The Transparent State Enemy Western Surveillance Technology in the Hands of Despots

German companies play an important role in the market for surveillance technology used by Arab despots to spy on their people. In this industry worth billions, the companies also earn their money using methods that have been outlawed in their home country.

By and

He lives in Bahrain, the small island nation in the Persian Gulf. He is an English teacher, married and the father of a nine-year-old son. And he is also the chairman of a unique club. To become a member, one must have been tortured by the country's government.

Abdul Ghani Al Khanjar says that he has had to endure torture six times in the last 17 years. He has spoken about his ordeals before both the British House of Commons and representatives of the United Nations.

But for the last eight months, Khanjar has been in hiding. The only way he can be contacted is through human rights organizations who know how to reach him via the Internet telephone service Skype.

The screen remains black during the first phone call. All that can be heard is the voice of a reserved, polite man. Once he has built up enough trust, a bare wall comes into view with a window to the left of it, covered with a flowered curtain. Khanjar sits in front of the curtain, wearing a white shirt, headphones and a microphone. He smiles apologetically and says: "Sorry about my haircut. I have to do it myself, and I don't have a mirror."

Khanjar has been living in this room for more than half a year. He can take five steps in one direction and four in the other, which he does regularly for a quarter of an hour at a time. He wants to keep himself fit, not knowing what the future has in store for him, or what new ordeals he might face.

The room belongs to an acquaintance who has made it available to Khanjar as a refuge. Khanjar is considered an enemy of the government and was arrested for planning to overthrow the regime. In February, after the Arab Spring had begun, the king of Bahrain suspended his sentence, probably to placate the protesters in his realm. Khanjar addressed the protesters. Soon afterwards, he learned that he was about to be arrested again and went into hiding. He was sentenced in absentia to 15 years in prison.

German Technology

Khanjar says that there are dozens like him, people who have disappeared and were tortured to extract information. They were also confronted during interrogation with incriminating material: transcripts of their telephone conversations, copies of their emails and comments made in Internet chat rooms.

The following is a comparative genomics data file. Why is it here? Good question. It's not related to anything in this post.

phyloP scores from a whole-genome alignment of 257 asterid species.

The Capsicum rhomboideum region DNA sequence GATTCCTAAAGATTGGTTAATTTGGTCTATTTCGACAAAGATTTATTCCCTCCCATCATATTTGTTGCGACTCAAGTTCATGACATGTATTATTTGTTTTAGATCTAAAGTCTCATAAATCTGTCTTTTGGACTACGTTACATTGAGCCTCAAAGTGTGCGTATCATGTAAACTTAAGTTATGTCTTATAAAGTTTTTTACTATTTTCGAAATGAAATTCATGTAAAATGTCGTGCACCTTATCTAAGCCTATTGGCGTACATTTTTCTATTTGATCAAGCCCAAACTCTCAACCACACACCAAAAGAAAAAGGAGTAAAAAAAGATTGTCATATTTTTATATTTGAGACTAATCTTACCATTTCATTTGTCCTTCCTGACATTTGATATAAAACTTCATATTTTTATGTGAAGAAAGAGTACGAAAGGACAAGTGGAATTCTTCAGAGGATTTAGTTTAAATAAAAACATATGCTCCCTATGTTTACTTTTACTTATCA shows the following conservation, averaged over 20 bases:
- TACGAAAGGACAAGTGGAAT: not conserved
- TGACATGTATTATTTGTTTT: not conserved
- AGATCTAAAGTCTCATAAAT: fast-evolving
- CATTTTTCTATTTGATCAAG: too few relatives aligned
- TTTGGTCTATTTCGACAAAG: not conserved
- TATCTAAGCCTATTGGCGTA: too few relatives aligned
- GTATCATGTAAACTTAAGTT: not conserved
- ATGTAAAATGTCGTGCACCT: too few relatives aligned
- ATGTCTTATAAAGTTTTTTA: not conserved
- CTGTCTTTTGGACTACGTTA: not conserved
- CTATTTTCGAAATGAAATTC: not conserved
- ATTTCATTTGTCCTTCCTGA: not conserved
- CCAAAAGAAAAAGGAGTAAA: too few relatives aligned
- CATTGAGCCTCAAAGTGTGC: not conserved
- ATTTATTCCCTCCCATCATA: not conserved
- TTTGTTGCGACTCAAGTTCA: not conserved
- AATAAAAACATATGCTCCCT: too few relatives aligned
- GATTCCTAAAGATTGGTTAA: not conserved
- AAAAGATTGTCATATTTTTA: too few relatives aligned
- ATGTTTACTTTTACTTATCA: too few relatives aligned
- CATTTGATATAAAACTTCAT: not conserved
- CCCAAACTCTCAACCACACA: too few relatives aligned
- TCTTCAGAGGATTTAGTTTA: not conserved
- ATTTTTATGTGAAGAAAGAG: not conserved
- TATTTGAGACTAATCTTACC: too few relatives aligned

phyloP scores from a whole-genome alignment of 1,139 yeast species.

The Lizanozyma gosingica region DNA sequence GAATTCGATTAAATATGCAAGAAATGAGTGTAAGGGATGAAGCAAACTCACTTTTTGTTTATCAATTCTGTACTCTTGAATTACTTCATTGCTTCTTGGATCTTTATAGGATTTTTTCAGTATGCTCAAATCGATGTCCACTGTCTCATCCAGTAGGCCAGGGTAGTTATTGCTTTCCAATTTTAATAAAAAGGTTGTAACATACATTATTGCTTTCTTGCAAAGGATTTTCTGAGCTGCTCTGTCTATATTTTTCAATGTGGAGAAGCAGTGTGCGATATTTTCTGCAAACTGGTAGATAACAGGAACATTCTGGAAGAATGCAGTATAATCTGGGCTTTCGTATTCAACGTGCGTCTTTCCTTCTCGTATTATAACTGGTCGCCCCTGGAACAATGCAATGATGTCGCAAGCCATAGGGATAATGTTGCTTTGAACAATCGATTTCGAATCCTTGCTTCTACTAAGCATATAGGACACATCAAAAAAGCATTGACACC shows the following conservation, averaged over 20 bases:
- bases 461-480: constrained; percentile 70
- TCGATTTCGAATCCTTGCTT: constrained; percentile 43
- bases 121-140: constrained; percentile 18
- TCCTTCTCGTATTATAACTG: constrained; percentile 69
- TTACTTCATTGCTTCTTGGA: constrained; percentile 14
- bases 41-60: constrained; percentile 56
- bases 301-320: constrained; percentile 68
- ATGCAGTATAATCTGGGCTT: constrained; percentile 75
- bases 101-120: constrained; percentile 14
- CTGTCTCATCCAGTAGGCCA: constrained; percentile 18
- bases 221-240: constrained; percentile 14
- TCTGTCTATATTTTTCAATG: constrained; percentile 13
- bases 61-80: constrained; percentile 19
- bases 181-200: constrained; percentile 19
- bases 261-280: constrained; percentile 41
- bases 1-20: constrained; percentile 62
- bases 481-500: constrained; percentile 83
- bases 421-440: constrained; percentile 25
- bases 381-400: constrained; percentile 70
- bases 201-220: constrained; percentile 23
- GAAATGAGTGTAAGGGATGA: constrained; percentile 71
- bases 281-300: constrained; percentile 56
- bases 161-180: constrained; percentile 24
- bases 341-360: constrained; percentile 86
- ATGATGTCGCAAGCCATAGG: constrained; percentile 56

Surveillance technology produced in the West, including Germany, plays a key role in the power struggle between Arab despots and their protesting subjects. The Western software helps those in power spy on and persecute members of the opposition. It is a market worth billions, and the methods employed are often illegal in Germany.

Nevertheless, there are about two dozen such surveillance companies in Germany, often specialized service providers with names like Gamma International, Syborg and Utimaco. They keep a low profile and tend to respond to inquiries by pointing out that they are bound by strict confidentiality agreements. The industry, which promises total transparency to its customers in foreign governments and agencies, tries to keep its own activities as shielded from outside scrutiny as possible.

The buyers of digital surveillance technology are often from undemocratic countries, like Libya, Egypt, Tunisia and Syria, as well as Bahrain, where a German-Finnish company, Nokia Siemens Networks, sold its products. It was a joint subsidiary of two telecommunications giants, Nokia and Siemens, and is now owned by an investment fund registered in Guernsey, a tax haven in the English Channel. The fund, called Perusa, is managed by secretive businesspeople in Munich.

Nokia Siemens was already the subject of criticism in 2009, because of its dealings with Iran. When the fund took over the company that year, it was given a new name: Trovicor.